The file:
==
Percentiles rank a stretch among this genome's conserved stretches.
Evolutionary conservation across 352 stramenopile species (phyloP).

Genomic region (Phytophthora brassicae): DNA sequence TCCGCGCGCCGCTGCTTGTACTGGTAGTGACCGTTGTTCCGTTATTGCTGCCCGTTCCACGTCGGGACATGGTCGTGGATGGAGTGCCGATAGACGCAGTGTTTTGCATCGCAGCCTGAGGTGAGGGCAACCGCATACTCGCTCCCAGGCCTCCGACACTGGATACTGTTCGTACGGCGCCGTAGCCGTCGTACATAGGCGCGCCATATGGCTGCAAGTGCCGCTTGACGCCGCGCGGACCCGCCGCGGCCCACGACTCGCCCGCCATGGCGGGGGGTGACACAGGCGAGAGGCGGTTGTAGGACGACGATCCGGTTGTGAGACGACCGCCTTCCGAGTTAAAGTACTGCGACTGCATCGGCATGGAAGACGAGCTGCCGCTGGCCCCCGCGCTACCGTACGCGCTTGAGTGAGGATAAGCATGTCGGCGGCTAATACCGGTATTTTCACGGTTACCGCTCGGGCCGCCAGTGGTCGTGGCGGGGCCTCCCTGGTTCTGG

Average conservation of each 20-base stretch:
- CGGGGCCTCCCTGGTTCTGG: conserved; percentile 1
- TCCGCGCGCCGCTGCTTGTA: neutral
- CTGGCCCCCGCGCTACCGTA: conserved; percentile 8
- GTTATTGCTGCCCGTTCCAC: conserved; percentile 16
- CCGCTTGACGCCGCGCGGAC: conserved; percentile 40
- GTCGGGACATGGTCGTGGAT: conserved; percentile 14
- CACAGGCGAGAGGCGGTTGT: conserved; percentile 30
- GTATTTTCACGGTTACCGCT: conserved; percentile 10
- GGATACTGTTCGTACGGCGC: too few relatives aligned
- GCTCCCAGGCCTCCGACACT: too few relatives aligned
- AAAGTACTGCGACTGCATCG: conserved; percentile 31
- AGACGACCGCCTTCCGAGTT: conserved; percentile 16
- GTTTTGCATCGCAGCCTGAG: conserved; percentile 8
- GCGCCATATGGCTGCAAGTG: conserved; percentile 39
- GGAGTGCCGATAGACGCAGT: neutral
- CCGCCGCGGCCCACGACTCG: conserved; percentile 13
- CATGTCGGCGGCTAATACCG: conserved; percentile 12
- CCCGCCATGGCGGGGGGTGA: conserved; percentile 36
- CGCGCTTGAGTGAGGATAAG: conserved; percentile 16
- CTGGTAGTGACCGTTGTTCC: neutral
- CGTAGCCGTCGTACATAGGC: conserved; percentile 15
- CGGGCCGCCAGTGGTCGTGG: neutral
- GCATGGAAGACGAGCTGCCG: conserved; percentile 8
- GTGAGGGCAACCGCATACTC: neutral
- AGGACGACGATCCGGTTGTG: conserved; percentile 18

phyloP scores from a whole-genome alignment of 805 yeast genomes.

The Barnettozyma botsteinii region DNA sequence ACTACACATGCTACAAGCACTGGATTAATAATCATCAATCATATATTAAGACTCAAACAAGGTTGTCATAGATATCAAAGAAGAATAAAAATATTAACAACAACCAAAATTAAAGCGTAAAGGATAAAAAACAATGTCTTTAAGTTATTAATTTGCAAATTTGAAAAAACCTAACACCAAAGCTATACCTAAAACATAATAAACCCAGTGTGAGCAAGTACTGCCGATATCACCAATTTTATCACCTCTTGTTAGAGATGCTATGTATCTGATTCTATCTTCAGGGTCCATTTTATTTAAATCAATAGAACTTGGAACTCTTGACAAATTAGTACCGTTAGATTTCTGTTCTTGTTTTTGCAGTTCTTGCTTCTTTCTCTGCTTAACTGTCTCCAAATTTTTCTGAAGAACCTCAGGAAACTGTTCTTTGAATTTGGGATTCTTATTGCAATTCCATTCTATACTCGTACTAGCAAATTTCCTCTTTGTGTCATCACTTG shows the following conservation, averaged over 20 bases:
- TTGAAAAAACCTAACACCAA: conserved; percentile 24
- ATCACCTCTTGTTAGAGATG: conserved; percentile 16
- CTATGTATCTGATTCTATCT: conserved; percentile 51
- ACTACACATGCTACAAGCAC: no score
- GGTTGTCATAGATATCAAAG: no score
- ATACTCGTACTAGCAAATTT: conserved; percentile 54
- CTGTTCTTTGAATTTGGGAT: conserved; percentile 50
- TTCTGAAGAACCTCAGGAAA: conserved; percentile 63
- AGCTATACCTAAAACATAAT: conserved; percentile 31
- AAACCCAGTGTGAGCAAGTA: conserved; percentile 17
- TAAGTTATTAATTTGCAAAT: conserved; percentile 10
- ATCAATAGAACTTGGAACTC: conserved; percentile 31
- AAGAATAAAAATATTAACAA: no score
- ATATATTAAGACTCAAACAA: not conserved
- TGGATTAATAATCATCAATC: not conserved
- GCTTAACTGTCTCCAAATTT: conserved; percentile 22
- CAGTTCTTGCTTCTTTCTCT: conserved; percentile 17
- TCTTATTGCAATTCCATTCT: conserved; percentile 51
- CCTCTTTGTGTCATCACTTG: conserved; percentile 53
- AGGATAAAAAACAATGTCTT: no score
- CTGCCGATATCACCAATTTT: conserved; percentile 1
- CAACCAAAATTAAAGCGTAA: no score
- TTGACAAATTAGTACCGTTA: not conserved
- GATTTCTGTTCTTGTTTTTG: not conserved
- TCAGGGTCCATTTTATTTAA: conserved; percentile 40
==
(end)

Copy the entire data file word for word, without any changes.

Percentiles rank a stretch among this genome's conserved stretches.
Evolutionary conservation across 352 stramenopile species (phyloP).

Genomic region (Phytophthora brassicae): DNA sequence TCCGCGCGCCGCTGCTTGTACTGGTAGTGACCGTTGTTCCGTTATTGCTGCCCGTTCCACGTCGGGACATGGTCGTGGATGGAGTGCCGATAGACGCAGTGTTTTGCATCGCAGCCTGAGGTGAGGGCAACCGCATACTCGCTCCCAGGCCTCCGACACTGGATACTGTTCGTACGGCGCCGTAGCCGTCGTACATAGGCGCGCCATATGGCTGCAAGTGCCGCTTGACGCCGCGCGGACCCGCCGCGGCCCACGACTCGCCCGCCATGGCGGGGGGTGACACAGGCGAGAGGCGGTTGTAGGACGACGATCCGGTTGTGAGACGACCGCCTTCCGAGTTAAAGTACTGCGACTGCATCGGCATGGAAGACGAGCTGCCGCTGGCCCCCGCGCTACCGTACGCGCTTGAGTGAGGATAAGCATGTCGGCGGCTAATACCGGTATTTTCACGGTTACCGCTCGGGCCGCCAGTGGTCGTGGCGGGGCCTCCCTGGTTCTGG

Average conservation of each 20-base stretch:
- CGGGGCCTCCCTGGTTCTGG: conserved; percentile 1
- TCCGCGCGCCGCTGCTTGTA: neutral
- CTGGCCCCCGCGCTACCGTA: conserved; percentile 8
- GTTATTGCTGCCCGTTCCAC: conserved; percentile 16
- CCGCTTGACGCCGCGCGGAC: conserved; percentile 40
- GTCGGGACATGGTCGTGGAT: conserved; percentile 14
- CACAGGCGAGAGGCGGTTGT: conserved; percentile 30
- GTATTTTCACGGTTACCGCT: conserved; percentile 10
- GGATACTGTTCGTACGGCGC: too few relatives aligned
- GCTCCCAGGCCTCCGACACT: too few relatives aligned
- AAAGTACTGCGACTGCATCG: conserved; percentile 31
- AGACGACCGCCTTCCGAGTT: conserved; percentile 16
- GTTTTGCATCGCAGCCTGAG: conserved; percentile 8
- GCGCCATATGGCTGCAAGTG: conserved; percentile 39
- GGAGTGCCGATAGACGCAGT: neutral
- CCGCCGCGGCCCACGACTCG: conserved; percentile 13
- CATGTCGGCGGCTAATACCG: conserved; percentile 12
- CCCGCCATGGCGGGGGGTGA: conserved; percentile 36
- CGCGCTTGAGTGAGGATAAG: conserved; percentile 16
- CTGGTAGTGACCGTTGTTCC: neutral
- CGTAGCCGTCGTACATAGGC: conserved; percentile 15
- CGGGCCGCCAGTGGTCGTGG: neutral
- GCATGGAAGACGAGCTGCCG: conserved; percentile 8
- GTGAGGGCAACCGCATACTC: neutral
- AGGACGACGATCCGGTTGTG: conserved; percentile 18

phyloP scores from a whole-genome alignment of 805 yeast genomes.

The Barnettozyma botsteinii region DNA sequence ACTACACATGCTACAAGCACTGGATTAATAATCATCAATCATATATTAAGACTCAAACAAGGTTGTCATAGATATCAAAGAAGAATAAAAATATTAACAACAACCAAAATTAAAGCGTAAAGGATAAAAAACAATGTCTTTAAGTTATTAATTTGCAAATTTGAAAAAACCTAACACCAAAGCTATACCTAAAACATAATAAACCCAGTGTGAGCAAGTACTGCCGATATCACCAATTTTATCACCTCTTGTTAGAGATGCTATGTATCTGATTCTATCTTCAGGGTCCATTTTATTTAAATCAATAGAACTTGGAACTCTTGACAAATTAGTACCGTTAGATTTCTGTTCTTGTTTTTGCAGTTCTTGCTTCTTTCTCTGCTTAACTGTCTCCAAATTTTTCTGAAGAACCTCAGGAAACTGTTCTTTGAATTTGGGATTCTTATTGCAATTCCATTCTATACTCGTACTAGCAAATTTCCTCTTTGTGTCATCACTTG shows the following conservation, averaged over 20 bases:
- TTGAAAAAACCTAACACCAA: conserved; percentile 24
- ATCACCTCTTGTTAGAGATG: conserved; percentile 16
- CTATGTATCTGATTCTATCT: conserved; percentile 51
- ACTACACATGCTACAAGCAC: no score
- GGTTGTCATAGATATCAAAG: no score
- ATACTCGTACTAGCAAATTT: conserved; percentile 54
- CTGTTCTTTGAATTTGGGAT: conserved; percentile 50
- TTCTGAAGAACCTCAGGAAA: conserved; percentile 63
- AGCTATACCTAAAACATAAT: conserved; percentile 31
- AAACCCAGTGTGAGCAAGTA: conserved; percentile 17
- TAAGTTATTAATTTGCAAAT: conserved; percentile 10
- ATCAATAGAACTTGGAACTC: conserved; percentile 31
- AAGAATAAAAATATTAACAA: no score
- ATATATTAAGACTCAAACAA: not conserved
- TGGATTAATAATCATCAATC: not conserved
- GCTTAACTGTCTCCAAATTT: conserved; percentile 22
- CAGTTCTTGCTTCTTTCTCT: conserved; percentile 17
- TCTTATTGCAATTCCATTCT: conserved; percentile 51
- CCTCTTTGTGTCATCACTTG: conserved; percentile 53
- AGGATAAAAAACAATGTCTT: no score
- CTGCCGATATCACCAATTTT: conserved; percentile 1
- CAACCAAAATTAAAGCGTAA: no score
- TTGACAAATTAGTACCGTTA: not conserved
- GATTTCTGTTCTTGTTTTTG: not conserved
- TCAGGGTCCATTTTATTTAA: conserved; percentile 40